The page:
Land Rover's new 2011 Range Rover marks 40 years since the original off-roader was launched. To commemorate, Autocar pitted the latest third-generation model against one of the late first-generation models to see just how true to the original luxury off-roader the current car remained.
Last month, Autocar took the 2011 Range Rover to meet one of the very first originals from 1970. On the face of it, there's not much to link this pair. The latest model is nearly 40cm taller, over a tonne heavier and has roughly two and a half times more power and torque.
On the other hand, the new 4.4-litre diesel's fuel consumption is around 40 per cent lower and it emits less than two-thirds of its ancestor's CO2.
The original model had a four-speed gearbox that was crude even by 1970s standards; today's introduces a super-efficient eight-speed paddle-shift auto. And whereas the original Range Rover cost £1998, this latest model starts at around the £70,000 mark.
And yet, park this pair together and their relationship becomes dazzlingly obvious. It extends to every important conceptual aspect: styling cues, swage lines, overhangs, glass-to-body relationship, stance, screen rakes.
Standing on high, lush slopes of the Snowdonia National Park, above Capel Curig, I marvelled at the latest of the 780,000 Range Rovers so far built and, alongside it, a Tuscan Blue two-door model, registered YVB 153H, which has been on displayed for the past decade or so in the Heritage Motor Centre, Gaydon.
The pair was brought together by Roger Crathorne, one of Land Rover's most experienced and distinguished engineers. Roger played a leading hand in early Range Rover durability programmes, so he remembers the model's gestation very well, and he still works in the company today.
Our mission was to recreate, using both Range Rovers, images from the 1970 photo shoot used in the original press kit. Crathorne had been on site in 1970 to ensure the film crew didn't do anything silly with YVB like driving it down a ravine.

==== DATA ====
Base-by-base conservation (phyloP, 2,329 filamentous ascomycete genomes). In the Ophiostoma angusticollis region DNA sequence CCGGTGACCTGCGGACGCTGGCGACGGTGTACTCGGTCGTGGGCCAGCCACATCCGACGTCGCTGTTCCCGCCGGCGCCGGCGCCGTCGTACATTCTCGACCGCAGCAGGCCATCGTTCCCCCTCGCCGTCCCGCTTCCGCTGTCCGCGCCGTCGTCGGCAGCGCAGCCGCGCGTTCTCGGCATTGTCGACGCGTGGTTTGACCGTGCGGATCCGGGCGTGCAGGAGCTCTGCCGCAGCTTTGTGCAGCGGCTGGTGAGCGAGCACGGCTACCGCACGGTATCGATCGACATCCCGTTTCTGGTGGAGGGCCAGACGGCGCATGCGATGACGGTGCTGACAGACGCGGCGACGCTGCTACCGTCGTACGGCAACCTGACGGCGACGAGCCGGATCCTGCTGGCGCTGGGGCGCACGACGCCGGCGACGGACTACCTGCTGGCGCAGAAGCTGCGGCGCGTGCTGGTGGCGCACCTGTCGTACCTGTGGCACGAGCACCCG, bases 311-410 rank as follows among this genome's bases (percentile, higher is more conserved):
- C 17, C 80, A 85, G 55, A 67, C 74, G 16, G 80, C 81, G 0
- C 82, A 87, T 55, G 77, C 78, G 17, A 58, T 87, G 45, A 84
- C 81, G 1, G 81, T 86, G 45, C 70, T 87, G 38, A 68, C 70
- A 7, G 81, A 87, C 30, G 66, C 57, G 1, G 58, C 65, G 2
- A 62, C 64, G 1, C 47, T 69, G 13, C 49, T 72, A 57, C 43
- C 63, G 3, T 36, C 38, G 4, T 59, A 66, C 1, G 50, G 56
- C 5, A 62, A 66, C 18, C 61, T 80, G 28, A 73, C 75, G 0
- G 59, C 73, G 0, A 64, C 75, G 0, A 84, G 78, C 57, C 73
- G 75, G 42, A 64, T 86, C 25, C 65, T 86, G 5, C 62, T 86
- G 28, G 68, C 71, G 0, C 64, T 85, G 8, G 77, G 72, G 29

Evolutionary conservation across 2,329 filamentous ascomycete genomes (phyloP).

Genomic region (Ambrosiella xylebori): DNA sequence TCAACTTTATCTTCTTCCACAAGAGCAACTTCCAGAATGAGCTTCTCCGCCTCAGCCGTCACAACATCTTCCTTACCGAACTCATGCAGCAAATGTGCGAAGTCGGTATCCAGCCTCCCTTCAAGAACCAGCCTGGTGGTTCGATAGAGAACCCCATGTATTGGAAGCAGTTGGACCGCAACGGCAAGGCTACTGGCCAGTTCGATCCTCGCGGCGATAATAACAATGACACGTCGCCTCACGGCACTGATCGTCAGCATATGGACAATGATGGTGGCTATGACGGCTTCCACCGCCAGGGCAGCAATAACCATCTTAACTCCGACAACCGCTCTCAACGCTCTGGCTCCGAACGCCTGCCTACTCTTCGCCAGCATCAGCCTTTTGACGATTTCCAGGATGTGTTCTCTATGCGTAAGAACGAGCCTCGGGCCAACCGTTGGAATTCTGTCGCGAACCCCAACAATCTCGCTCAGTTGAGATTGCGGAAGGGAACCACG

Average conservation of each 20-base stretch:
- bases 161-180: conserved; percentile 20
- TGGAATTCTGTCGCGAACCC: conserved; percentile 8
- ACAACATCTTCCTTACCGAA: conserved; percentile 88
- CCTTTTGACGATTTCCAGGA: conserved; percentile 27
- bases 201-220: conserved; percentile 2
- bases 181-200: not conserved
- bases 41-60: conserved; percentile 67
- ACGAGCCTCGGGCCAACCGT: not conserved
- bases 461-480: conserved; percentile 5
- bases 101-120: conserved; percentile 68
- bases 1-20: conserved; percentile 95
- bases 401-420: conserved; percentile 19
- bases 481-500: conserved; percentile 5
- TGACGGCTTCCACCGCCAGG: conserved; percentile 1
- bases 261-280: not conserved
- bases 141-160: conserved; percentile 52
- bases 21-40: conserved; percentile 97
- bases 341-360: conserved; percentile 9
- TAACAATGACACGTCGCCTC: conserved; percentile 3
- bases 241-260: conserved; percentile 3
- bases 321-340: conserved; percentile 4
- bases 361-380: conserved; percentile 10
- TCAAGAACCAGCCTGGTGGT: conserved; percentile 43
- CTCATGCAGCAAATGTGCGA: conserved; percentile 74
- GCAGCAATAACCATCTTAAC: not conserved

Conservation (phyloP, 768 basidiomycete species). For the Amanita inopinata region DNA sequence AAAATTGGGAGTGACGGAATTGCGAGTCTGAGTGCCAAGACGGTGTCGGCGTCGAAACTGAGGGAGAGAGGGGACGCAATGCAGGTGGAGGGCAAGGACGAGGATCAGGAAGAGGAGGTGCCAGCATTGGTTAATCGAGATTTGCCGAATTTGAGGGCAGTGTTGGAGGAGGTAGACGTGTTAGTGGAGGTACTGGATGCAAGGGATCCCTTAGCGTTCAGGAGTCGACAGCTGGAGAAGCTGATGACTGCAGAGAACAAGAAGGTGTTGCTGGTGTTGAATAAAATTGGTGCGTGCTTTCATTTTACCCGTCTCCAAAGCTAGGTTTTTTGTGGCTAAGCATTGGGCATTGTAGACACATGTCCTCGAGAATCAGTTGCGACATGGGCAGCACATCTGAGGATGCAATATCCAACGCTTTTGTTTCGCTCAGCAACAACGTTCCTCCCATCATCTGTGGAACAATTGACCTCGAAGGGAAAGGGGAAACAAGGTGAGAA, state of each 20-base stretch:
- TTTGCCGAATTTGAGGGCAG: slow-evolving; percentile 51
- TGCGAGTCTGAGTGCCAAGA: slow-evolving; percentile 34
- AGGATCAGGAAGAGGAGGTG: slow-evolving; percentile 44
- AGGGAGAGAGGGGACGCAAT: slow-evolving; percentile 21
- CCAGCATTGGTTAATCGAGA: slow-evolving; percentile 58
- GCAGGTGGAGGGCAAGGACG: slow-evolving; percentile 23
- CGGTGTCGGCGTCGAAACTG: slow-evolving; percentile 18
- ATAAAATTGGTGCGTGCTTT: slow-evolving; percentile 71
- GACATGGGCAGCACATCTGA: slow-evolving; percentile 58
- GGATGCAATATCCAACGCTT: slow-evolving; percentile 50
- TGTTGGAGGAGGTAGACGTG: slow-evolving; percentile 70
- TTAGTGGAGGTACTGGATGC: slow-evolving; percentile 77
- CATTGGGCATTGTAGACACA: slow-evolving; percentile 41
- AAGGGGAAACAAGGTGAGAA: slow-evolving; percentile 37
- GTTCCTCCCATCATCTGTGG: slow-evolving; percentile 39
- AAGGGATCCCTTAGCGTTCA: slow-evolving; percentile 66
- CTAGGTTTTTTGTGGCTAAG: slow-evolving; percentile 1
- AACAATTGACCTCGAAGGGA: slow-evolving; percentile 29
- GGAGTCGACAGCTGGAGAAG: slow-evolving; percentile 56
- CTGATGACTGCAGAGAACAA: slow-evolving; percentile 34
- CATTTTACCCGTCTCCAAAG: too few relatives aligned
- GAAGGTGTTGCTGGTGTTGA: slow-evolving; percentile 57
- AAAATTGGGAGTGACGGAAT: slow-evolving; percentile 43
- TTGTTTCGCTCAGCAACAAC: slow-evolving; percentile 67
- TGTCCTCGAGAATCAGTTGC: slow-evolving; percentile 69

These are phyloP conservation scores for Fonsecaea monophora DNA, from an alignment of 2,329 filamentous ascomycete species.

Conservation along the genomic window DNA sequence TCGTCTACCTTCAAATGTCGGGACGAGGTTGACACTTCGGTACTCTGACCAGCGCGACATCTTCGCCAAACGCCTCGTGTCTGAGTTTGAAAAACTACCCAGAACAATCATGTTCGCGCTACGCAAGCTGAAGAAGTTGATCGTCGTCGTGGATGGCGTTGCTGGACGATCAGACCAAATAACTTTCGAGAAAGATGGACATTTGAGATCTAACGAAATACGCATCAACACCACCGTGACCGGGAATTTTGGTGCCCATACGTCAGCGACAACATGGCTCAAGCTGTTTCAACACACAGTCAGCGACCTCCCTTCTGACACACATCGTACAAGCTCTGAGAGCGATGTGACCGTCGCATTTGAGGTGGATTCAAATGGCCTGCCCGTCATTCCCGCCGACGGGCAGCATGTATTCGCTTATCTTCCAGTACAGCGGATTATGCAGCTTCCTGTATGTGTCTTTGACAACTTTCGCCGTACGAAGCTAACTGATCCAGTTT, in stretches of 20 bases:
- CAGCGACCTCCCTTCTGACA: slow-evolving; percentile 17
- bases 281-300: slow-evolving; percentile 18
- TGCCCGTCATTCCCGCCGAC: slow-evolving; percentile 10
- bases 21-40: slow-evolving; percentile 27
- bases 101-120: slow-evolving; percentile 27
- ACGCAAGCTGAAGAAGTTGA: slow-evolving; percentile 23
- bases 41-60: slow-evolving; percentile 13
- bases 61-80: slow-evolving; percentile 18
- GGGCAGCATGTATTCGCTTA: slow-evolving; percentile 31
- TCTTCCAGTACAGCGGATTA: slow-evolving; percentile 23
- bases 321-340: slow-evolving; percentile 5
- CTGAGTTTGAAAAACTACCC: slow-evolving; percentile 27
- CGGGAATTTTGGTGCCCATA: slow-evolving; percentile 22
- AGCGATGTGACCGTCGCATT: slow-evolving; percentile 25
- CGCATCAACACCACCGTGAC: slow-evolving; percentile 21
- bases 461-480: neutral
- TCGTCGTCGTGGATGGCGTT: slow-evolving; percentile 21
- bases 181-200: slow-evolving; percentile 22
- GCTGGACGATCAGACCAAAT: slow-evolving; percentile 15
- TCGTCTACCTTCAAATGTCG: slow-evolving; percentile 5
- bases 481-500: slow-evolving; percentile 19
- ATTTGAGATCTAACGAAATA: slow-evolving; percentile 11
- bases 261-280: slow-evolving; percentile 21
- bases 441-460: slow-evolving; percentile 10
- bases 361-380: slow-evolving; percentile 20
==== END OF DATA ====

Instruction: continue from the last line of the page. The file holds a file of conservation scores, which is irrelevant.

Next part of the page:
It's fascinating to see how the old car still informs the new one. The first thing you notice is that extraordinary driving position. There were other tall 4x4 models about at the time (notably Americans like the Ford Bronco and Jeep Wagoneer) but none of them had had it.
The Range Rover's throne-like seats are mounted so high in the car that the top surface of the dash isn't much higher than your knees and the side glass starts around hip height.
The thin pillars, which had no need either to survive modern crash tests or provide monocoque levels of body rigidity (because of the mighty twin-rail chassis down below) afford an amazing panorama as you drive. Range Rover and others have since made much of 'command' driving positions, but no car has since done it quite so well.
That low-rate, strolling ride quality seems as good as ever. Back in the day, coil springs all round represented a revolution. So was permanent 4WD, a traditional Landie system with a lockable centre differential to provide refinement with robustness.
Roger says the coils made it possible for the Range Rover to double a leaf-sprung Land Rover's axle articulation (the ability of the front axle to roll one way while the rear is rolling the other). It also introduced a Boge self-levelling unit into the rear suspension that made low ride rates possible in a vehicle without anti-roll bars. It still works.